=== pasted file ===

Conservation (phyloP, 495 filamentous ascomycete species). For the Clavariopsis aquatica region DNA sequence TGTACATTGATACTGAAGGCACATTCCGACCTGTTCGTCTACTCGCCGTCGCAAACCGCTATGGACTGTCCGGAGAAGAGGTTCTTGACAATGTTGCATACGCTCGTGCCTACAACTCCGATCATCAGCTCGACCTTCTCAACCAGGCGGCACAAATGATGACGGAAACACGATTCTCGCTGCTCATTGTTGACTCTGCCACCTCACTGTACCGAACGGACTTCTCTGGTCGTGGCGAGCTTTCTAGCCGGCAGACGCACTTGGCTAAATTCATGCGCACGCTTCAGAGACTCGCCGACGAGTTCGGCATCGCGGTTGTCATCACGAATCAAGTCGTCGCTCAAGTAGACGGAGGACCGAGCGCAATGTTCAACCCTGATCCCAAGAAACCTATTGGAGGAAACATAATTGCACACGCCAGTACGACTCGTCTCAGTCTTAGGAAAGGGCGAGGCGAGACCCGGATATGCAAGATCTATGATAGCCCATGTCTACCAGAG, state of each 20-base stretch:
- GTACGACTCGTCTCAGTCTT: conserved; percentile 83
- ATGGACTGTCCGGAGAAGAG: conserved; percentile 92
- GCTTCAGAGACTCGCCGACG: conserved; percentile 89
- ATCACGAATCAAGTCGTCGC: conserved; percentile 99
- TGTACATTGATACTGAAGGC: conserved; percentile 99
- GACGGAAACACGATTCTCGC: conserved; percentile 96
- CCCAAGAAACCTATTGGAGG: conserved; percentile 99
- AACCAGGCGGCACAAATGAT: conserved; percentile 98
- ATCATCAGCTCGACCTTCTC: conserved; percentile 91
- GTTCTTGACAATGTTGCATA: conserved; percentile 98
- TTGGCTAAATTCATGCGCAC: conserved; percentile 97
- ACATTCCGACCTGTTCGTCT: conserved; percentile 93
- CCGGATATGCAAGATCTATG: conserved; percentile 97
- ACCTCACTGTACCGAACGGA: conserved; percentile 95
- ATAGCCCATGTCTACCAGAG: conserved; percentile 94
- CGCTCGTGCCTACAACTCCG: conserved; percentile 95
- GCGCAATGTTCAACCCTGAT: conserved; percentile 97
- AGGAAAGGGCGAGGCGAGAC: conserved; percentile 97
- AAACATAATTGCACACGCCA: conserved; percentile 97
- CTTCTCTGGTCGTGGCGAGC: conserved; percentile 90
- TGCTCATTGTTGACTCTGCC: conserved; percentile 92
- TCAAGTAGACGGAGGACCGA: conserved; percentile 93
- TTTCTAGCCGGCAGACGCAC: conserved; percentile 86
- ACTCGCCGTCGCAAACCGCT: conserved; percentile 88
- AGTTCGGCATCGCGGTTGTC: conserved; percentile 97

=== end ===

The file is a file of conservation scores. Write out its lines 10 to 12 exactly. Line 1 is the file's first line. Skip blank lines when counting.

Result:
- ATCATCAGCTCGACCTTCTC: conserved; percentile 91
- GTTCTTGACAATGTTGCATA: conserved; percentile 98
- TTGGCTAAATTCATGCGCAC: conserved; percentile 97